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Leaving a Legacy of Transparency in Nigeria

  • Date
  • April 2007

President Olusegun Obasanjo's government must act now to make permanent the critical transparency reforms it has achieved, before it leaves office, states this policy brief by the Revenue Watch Institute, an Open Society Institute grantee. Embedding these reforms in law is vital to ensuring that management of the country’s natural resources continues to be improved under the next civilian administration.

In 2003, after winning a second term, President Obasanjo's government launched a raft of groundbreaking measures intended to open oil and gas revenues to greater public scrutiny. These reforms included Nigeria's implementation of the Extractive Industries Transparency Initiative (EITI) and the publication of revenue transfers between the federal and state/local governments. As a result, critical information about oil and gas revenues is available in the public domain, and civil society groups are using this data to begin the process of exposing mismanagement and holding public officials accountable for how money generated from oil and gas is spent.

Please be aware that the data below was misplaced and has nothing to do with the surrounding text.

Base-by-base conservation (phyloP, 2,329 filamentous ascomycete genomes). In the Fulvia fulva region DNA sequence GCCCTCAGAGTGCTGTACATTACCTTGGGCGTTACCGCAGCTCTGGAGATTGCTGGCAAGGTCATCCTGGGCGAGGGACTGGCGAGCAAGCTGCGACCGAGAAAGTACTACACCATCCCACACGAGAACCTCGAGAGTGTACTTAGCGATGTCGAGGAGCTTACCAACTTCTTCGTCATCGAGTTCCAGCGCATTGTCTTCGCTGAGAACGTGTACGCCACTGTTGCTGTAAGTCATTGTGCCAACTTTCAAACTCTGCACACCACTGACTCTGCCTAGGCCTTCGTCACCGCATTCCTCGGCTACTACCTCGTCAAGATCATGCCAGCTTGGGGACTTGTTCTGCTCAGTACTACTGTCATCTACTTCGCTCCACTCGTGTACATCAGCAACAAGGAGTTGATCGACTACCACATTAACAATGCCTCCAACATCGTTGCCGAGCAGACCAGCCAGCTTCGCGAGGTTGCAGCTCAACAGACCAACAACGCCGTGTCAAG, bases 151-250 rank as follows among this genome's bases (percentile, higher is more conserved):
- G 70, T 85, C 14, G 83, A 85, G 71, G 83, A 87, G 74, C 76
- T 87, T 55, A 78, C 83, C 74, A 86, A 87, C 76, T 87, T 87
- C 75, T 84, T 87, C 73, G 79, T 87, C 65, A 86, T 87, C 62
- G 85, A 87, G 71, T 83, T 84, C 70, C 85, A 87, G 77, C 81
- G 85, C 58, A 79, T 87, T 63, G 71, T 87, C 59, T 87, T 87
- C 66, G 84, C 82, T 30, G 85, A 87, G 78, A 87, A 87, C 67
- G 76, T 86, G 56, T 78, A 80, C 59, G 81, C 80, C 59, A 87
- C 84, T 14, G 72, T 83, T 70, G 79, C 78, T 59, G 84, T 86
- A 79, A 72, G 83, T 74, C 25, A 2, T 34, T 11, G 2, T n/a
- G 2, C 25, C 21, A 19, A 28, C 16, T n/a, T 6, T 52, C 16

However, these reforms have yet to be institutionalized in law—and consequently they could easily be discontinued when the next administration assumes office.

This policy brief highlights how the revenue transparency reforms have served the public interest and how civil society actors are utilizing these records to promote an improved standard of living for all Nigerians. The brief also argues that although revenue transparency is necessary, it must be accompanied by parallel efforts to publicly track government spending and continue to expand citizen access to information.

The Revenue Watch Institute is an independent, not-for-profit policy institute that works to improve democratic accountability in natural resource-rich countries by equipping citizens with the information, training, networks, and funding they need to become more effective monitors of government revenues and expenditures. RWI presently supports partners and affiliates in Azerbaijan, Cameroon, Democratic Republic of Congo, Ecuador, Georgia, Ghana, Indonesia, Iraq, Kazakhstan, the Kyrgyz Republic, Mauritania, Mexico, Mongolia, Nigeria, Peru, Russia, Sao Tome and Principe, and Sierra Leone.

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